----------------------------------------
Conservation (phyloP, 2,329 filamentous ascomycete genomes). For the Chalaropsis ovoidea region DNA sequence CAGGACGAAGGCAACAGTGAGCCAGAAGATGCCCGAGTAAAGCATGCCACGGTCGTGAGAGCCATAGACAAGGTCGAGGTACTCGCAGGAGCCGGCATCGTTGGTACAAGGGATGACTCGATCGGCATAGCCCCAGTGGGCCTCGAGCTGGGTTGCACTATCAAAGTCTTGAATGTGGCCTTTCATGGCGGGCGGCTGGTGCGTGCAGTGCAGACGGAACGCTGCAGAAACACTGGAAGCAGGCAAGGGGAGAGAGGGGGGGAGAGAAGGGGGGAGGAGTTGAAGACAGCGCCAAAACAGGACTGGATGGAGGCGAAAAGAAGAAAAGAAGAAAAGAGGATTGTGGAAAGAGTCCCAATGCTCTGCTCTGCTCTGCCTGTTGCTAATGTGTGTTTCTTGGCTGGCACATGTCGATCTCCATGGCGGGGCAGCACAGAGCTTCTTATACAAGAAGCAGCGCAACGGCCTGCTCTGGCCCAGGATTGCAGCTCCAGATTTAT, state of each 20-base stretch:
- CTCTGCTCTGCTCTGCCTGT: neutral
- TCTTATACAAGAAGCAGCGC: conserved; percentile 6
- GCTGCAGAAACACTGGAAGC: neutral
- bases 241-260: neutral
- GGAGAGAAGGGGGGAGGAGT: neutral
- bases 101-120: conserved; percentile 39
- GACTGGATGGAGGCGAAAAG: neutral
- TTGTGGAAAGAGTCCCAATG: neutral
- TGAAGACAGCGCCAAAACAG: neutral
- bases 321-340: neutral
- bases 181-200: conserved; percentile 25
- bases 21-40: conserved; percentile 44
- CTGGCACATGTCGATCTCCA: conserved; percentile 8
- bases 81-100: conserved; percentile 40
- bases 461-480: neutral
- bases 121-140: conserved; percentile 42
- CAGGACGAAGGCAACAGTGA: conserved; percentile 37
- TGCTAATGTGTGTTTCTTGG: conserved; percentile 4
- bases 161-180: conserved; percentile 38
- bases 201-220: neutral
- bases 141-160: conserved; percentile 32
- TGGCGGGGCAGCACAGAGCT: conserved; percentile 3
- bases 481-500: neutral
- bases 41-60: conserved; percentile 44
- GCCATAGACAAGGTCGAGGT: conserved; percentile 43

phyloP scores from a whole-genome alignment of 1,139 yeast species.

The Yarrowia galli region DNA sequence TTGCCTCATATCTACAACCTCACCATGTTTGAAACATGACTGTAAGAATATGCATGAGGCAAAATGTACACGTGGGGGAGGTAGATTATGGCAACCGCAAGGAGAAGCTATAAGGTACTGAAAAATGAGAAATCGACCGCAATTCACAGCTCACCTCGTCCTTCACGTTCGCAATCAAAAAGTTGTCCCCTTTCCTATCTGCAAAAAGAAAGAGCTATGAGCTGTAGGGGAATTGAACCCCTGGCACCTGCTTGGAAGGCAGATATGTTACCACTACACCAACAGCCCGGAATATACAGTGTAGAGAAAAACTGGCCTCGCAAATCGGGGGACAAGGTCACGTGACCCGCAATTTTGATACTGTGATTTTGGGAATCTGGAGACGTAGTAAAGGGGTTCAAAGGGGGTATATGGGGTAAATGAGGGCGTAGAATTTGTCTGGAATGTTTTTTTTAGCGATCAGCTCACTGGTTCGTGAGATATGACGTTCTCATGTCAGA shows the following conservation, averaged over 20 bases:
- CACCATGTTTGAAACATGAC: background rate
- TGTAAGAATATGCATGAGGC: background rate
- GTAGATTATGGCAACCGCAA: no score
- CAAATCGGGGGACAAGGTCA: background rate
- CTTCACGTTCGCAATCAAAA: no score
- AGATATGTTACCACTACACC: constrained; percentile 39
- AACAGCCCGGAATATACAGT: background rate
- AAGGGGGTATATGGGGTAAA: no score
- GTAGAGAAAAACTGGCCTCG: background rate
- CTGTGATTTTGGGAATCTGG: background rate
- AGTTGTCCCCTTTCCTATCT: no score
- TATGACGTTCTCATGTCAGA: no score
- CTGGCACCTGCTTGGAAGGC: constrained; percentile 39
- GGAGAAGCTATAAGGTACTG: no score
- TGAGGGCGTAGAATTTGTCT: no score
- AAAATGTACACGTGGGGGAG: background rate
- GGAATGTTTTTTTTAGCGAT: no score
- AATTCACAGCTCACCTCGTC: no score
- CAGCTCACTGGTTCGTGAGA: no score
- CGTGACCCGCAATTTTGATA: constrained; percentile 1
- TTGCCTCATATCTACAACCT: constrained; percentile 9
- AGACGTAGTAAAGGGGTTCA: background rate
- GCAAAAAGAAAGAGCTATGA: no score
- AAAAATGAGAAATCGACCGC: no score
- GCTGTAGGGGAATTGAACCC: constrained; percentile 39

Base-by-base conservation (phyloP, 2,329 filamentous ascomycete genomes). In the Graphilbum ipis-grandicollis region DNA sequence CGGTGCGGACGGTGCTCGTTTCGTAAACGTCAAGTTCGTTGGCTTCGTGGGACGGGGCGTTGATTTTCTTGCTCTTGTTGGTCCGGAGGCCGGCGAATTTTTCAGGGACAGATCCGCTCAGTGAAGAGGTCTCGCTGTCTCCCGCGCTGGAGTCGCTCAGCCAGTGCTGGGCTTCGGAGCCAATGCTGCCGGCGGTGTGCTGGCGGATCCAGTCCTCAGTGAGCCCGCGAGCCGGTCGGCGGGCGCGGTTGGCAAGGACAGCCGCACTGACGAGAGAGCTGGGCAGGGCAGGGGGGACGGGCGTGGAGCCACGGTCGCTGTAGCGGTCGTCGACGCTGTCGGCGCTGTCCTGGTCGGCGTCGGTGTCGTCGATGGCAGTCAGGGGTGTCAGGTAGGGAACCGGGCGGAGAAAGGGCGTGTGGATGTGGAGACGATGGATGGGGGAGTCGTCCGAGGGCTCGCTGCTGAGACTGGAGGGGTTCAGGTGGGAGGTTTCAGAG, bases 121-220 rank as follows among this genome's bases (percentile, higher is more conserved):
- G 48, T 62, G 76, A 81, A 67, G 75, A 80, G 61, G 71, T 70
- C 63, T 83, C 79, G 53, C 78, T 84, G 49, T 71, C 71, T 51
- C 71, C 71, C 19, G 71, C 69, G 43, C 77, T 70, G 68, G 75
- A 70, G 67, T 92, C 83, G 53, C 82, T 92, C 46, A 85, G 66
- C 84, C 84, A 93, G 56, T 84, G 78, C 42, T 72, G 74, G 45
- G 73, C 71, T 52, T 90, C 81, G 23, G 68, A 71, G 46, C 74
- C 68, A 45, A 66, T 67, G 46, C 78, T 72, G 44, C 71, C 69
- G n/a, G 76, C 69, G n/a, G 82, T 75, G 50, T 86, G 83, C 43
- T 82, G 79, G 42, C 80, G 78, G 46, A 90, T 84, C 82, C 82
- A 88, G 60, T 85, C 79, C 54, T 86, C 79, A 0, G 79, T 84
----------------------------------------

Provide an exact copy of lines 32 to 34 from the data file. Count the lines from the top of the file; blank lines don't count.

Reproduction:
- CAAATCGGGGGACAAGGTCA: background rate
- CTTCACGTTCGCAATCAAAA: no score
- AGATATGTTACCACTACACC: constrained; percentile 39